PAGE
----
Teachers use their iPads to replace a variety of traditional teacher tools. Grade books are now all tablet-based. Because the school’s tablets are connected to large-screen monitors in each classroom, teachers no longer need overhead projectors to project their notes, and films are also accessed and shown from the teacher’s iPad. Student work on the tablets is stored on the school’s servers, cutting down on the amount of paper in the classroom as well. In spite of all this new technology, Washington Elementary School still functions as a traditional school rather than a flipped classroom; teachers still impart the majority of the information in the classroom while homework is completed at home.
This type of technology based learning is what the next generation of college bound teens needs to be prepared for; evidence provided by the Pearson Foundation (as related in Cassidy, 2014) shows that tablet computer use had tripled between 2011-2012, with 25% of college students using tablets in 2012 (p.125). In 2013, nearly 35% of students were using tablets (p.130).
Widespread tablet use can have implications for public libraries as well as schools, with patrons demanding wireless printing options and downloadable collections (Cassidy, 2014, p.127). With the use of Skype on tablets for public school student interactions, we may start seeing this technology used by reference desk staff, adding a personal element to remote computer access. Some ILS companies are already designing platforms that run on tablets such as the Polaris LEAP product by Innovative Interfaces (http://www.iii.com/products/polaris/polaris-leap); although this product is designed to make reference staff more mobile (they can take tablet computers with OPAC and Circulation software to the shelves as they assist patrons), it is not impossible that library staff could attend off-site gatherings of teens and others to promote library services. Library programs also have the ability to become technology based with speakers visiting the library via Skype or using online tutorials to demonstrate techniques. Libraries need to work with their local school districts to provide easy linking to library downloadable collections and reference databases for student access.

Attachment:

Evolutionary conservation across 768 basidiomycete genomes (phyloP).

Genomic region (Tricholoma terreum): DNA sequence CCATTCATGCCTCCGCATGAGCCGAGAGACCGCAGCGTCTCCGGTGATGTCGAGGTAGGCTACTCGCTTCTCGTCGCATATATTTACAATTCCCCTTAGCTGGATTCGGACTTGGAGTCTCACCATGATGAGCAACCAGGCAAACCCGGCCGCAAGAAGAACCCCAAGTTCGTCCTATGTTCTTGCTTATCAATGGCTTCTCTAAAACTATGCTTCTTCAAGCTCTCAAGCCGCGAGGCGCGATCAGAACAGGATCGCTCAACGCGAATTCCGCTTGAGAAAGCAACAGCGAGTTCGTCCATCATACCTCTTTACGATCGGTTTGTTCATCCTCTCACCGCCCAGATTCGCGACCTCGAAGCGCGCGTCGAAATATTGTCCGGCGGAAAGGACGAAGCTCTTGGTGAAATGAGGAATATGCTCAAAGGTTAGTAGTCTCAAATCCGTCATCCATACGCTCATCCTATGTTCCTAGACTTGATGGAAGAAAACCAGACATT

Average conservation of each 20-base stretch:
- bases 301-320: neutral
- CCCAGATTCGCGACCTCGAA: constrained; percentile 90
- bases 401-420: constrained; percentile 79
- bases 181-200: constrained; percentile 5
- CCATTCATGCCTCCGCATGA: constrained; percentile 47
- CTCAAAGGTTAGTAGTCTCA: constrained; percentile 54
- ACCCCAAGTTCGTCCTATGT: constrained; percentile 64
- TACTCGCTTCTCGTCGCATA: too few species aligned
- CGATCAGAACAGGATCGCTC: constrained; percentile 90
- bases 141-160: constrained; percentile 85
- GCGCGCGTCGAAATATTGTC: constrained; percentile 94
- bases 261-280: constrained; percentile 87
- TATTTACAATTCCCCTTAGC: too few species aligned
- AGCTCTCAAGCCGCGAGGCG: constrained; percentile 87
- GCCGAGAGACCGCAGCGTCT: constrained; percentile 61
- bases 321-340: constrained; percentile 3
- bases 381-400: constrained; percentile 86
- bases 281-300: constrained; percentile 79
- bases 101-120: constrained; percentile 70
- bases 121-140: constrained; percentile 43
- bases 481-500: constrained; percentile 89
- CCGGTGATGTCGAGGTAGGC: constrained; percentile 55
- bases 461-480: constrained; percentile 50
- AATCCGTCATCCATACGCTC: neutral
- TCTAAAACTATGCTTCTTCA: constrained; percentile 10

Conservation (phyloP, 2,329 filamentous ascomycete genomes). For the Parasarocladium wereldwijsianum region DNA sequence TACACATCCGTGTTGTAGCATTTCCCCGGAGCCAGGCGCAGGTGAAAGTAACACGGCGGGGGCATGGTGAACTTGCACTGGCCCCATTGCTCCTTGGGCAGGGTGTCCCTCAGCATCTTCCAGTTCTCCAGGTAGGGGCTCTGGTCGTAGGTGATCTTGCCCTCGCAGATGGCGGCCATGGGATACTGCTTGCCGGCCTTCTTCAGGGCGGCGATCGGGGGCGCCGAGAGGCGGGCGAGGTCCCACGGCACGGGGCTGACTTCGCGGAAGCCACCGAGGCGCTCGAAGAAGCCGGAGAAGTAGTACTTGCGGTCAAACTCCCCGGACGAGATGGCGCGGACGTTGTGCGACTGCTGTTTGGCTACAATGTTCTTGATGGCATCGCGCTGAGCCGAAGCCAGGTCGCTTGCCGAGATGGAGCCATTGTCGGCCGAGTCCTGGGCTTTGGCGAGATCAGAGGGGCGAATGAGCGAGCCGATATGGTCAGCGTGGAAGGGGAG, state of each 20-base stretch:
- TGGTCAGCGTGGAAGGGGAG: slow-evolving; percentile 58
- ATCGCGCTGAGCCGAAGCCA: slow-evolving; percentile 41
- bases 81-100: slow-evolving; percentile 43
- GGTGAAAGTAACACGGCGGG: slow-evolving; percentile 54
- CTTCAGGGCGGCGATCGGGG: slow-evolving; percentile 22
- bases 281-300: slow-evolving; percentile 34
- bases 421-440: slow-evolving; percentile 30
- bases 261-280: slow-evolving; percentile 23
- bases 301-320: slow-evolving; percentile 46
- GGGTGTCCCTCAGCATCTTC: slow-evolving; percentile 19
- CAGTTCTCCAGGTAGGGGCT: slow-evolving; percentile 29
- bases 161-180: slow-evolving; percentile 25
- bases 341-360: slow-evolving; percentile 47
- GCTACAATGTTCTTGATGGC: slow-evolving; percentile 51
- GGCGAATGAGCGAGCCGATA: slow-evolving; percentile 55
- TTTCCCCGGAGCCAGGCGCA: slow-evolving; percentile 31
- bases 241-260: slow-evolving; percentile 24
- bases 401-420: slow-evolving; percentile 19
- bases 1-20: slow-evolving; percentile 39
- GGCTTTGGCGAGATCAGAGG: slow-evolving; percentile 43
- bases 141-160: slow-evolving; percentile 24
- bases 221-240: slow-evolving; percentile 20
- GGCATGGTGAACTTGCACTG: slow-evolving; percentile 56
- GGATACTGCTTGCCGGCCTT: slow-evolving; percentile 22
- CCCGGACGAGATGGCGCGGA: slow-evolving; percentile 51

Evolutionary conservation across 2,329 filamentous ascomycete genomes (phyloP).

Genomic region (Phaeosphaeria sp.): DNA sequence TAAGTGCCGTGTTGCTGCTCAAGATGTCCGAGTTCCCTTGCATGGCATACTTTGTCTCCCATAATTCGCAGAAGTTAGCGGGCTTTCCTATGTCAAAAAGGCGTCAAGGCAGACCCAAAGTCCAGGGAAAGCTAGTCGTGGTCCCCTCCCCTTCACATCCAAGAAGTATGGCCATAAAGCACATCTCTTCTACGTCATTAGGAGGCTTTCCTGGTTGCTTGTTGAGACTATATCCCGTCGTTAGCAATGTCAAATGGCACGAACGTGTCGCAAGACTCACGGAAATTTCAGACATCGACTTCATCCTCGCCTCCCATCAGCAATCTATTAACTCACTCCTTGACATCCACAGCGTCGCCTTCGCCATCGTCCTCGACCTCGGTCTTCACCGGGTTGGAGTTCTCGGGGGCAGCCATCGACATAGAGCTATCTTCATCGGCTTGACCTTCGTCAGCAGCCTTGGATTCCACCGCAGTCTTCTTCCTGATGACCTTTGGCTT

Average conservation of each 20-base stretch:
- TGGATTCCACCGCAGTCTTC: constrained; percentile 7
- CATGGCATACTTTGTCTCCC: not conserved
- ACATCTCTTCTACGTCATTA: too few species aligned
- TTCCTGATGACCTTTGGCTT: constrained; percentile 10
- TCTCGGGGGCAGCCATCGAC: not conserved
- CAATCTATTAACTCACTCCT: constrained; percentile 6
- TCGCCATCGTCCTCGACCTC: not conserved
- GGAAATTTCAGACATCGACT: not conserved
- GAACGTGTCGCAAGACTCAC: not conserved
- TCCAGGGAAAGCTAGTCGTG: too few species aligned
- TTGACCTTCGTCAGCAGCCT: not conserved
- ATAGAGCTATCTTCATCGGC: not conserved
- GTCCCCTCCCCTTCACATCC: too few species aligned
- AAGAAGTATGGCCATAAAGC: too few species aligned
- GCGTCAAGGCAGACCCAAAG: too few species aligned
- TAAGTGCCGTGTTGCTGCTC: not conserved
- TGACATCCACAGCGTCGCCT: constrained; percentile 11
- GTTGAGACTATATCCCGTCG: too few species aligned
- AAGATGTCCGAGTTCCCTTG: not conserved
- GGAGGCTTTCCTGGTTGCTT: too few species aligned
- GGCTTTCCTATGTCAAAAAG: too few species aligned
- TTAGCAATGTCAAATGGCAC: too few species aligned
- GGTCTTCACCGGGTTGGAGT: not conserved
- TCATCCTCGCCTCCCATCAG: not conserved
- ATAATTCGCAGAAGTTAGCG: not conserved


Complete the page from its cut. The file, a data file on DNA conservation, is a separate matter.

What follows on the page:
When asked what they liked about the tablet program at Washington Elementary, David and Emily were both strongly in favor of it. David said that he prefers to type rather than write his assignments because they are neater and he can edit them better. Emily finds that learning the technology prepares her for the future, giving her skills she will use for the rest of her life. I believe that this technological trend will continue to grow, and more schools will adopt programs similar to the one at Washington. In just a few short years, these students will be the next college bound teens; public libraries must also adopt some of this technology to stay a vital part of the community.
Cassidy, E., Colmenares, A., Jones, G., Manolovitz, T., Shen, L., et al. (2014). Higher education and emerging technologies: Shifting trends in student usage. Journal of Academic Librarianship, 40(2), 124-133. Retrieved from